Buying locally has its advantages. It has the potential to shorten the supply chain, thereby diminishing environmental impact due to transportation. And it boosts local economic activity, which has a positive effect on community building.
CMee can be adapted to incentivise local spending.
A Local Version
The prominent way this is done with other complementary currencies is by making sure spending can only be done locally. For CMee this means a local version needs be to created where the basic income can only be spent in local shops. If this option is chosen it needs to be determined how much basic income will be given out for local spending and how high the saving limit needs to be.
Rewarding Local Spending
There is another, less forceful, option too. Since CMee is a digital monetary system, spending habits can be tracked (making sure privacy is protected) and therefore local spending can be rewarded. This could be done through a bonus to the basic income.
For example, if someone spends at least 5% of their monthly expenses in local shops they could receive a 1% bonus to their basic income. And for every 10% extra they’d receive another 1% bonus. If they spend 95% or more locally they could receive a 10% bonus.
Now a local supermarket might not be contributing to shorter supply chains. But that could also be solved. Where a business spends its money to get supplies could be looked at too. And based on that they could get a rating. The more they spend locally, the higher their rating. Say the rating is between 1 and 100, equal to the percentage of their budget they spend locally. Then that rating can be used to calculate the bonus buyers get by shopping in their stores. This then incentivises shops to buy locally in order to attract customers.
Let’s take Jane for example. She spends 900 Circular Coins (CC) in a month and there are 3 shops in town where she spends them:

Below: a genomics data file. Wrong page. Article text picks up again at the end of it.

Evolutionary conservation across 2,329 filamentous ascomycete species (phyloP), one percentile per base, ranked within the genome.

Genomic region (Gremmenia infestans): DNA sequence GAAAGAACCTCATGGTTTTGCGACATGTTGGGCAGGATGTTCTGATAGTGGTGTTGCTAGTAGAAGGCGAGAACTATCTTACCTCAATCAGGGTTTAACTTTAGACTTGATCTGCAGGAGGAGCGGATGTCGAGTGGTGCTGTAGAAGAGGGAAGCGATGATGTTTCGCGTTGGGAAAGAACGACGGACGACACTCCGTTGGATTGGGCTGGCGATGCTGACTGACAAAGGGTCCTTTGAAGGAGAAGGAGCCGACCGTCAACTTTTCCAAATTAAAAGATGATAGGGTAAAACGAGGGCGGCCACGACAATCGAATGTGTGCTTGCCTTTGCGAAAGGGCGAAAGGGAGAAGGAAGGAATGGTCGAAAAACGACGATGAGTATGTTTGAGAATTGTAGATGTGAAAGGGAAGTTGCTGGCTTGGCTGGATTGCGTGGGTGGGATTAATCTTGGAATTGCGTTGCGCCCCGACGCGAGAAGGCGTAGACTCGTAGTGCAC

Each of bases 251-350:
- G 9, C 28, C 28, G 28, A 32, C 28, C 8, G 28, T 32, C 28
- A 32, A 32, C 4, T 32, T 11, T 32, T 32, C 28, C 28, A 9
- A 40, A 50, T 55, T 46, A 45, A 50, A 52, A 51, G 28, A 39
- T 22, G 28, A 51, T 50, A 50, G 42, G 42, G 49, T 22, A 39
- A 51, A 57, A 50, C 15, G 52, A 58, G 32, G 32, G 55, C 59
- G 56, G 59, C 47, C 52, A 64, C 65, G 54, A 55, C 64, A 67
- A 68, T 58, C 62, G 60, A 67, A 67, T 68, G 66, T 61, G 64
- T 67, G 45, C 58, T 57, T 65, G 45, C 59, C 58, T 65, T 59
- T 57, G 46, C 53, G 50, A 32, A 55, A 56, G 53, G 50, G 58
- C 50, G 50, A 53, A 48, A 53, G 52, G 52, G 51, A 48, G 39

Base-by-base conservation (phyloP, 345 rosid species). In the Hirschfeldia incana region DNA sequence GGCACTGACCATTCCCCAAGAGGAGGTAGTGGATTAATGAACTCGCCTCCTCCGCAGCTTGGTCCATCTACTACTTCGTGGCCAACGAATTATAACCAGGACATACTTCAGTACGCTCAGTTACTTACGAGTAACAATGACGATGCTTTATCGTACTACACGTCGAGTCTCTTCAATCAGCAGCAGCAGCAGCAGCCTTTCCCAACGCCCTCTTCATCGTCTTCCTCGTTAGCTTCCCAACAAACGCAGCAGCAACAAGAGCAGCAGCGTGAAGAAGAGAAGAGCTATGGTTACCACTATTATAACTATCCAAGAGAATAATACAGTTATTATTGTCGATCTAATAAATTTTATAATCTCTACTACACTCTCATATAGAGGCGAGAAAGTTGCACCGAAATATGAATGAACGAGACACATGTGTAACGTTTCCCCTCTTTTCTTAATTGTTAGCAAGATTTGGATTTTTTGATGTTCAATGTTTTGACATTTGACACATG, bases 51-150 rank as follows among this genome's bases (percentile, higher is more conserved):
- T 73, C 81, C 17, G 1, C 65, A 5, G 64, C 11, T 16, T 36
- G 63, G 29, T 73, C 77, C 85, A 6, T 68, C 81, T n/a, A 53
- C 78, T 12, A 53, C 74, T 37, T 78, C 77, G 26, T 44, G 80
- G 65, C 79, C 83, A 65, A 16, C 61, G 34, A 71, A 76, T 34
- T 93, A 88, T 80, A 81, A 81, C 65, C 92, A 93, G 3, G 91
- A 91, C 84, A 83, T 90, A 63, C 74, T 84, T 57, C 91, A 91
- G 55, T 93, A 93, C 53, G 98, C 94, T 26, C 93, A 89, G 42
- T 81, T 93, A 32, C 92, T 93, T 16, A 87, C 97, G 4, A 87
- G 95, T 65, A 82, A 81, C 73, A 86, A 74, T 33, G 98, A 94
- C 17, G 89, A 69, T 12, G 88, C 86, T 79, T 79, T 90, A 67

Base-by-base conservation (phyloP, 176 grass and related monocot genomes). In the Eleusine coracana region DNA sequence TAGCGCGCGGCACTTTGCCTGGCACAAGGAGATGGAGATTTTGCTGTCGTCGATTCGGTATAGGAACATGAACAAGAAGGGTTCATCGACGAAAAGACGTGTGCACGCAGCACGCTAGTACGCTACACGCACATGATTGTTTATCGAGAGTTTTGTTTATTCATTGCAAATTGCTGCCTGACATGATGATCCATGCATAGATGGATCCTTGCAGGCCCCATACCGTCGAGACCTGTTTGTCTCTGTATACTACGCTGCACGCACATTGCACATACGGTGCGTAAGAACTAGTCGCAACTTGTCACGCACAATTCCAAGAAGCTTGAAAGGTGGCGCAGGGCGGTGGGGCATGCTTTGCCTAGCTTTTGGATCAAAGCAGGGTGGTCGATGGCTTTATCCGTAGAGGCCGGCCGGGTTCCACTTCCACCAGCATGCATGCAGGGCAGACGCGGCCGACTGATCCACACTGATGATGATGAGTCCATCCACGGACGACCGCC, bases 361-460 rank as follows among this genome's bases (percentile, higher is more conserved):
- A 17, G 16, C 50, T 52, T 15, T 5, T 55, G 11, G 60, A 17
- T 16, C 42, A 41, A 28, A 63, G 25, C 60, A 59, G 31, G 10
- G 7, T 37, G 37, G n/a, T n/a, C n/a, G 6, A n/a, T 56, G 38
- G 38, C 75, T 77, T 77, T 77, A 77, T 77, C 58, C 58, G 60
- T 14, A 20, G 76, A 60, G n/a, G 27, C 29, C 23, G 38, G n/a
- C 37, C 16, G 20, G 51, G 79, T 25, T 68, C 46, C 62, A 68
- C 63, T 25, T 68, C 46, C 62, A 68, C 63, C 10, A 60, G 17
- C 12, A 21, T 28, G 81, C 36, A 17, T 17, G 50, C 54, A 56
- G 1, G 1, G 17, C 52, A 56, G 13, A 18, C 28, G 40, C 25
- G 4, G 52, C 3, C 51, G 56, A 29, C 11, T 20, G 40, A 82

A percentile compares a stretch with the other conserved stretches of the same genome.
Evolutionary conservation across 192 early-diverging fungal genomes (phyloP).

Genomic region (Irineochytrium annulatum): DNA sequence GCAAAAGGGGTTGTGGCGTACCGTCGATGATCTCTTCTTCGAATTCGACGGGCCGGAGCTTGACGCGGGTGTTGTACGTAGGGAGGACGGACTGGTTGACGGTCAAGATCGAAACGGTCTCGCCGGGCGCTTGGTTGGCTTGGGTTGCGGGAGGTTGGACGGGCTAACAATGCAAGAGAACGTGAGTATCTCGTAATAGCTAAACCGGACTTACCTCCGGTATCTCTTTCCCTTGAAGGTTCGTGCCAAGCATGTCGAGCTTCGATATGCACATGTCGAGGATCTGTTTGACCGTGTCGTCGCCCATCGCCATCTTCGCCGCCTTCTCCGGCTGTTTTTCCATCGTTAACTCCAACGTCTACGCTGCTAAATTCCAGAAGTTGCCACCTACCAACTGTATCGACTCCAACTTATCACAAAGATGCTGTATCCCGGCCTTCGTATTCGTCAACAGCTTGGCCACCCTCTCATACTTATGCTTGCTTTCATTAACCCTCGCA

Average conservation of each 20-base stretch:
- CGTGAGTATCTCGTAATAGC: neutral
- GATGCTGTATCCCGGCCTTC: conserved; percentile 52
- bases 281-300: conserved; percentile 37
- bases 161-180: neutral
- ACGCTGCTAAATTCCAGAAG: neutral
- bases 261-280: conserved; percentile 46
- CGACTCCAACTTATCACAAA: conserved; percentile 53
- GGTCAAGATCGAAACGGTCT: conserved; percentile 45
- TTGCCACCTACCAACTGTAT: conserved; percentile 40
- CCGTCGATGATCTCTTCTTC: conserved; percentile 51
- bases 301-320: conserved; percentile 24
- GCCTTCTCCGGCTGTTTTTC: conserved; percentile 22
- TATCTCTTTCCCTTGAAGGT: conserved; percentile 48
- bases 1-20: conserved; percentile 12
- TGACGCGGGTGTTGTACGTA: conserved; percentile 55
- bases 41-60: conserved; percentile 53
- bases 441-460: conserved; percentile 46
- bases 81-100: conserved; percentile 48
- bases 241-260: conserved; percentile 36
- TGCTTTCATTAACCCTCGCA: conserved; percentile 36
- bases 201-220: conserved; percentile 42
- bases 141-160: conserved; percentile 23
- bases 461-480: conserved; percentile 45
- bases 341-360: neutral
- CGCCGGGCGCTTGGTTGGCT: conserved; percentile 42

- The butcher, rating 75%
- The baker, rating 50%
- The local supermarket, rating 10%
Say she spends 300 CC in each store. Her spending is 100% local but she won’t get the full bonus because the ratings of the shops are not at 100%. Her bonus would be calculated as follows:
75% or 225 CCof her spending at the butcher is considered to be local spending. For the baker it would be 50% or 150 CC and at the local supermarket it would only be 10% or 30 CC. In total she would then have spent 405 CC locally. This is 45% of her total budget so, using the reward scheme above, she would receive a 5% bonus to her basic income.
Even when not shopping locally a bonus could still be given, say half of what you would get locally, when people shop at short supply chain stores. When they are on holiday for example.
This creates incentives for people to shop locally or at least at short supply chain stores when they don’t shop locally. Shops would be encouraged to shorten their supply chain. And all without forcing or limiting anyone. It has no substantial impact on the total monetary mass because it only introduces a variability in the basic income within predefined limits.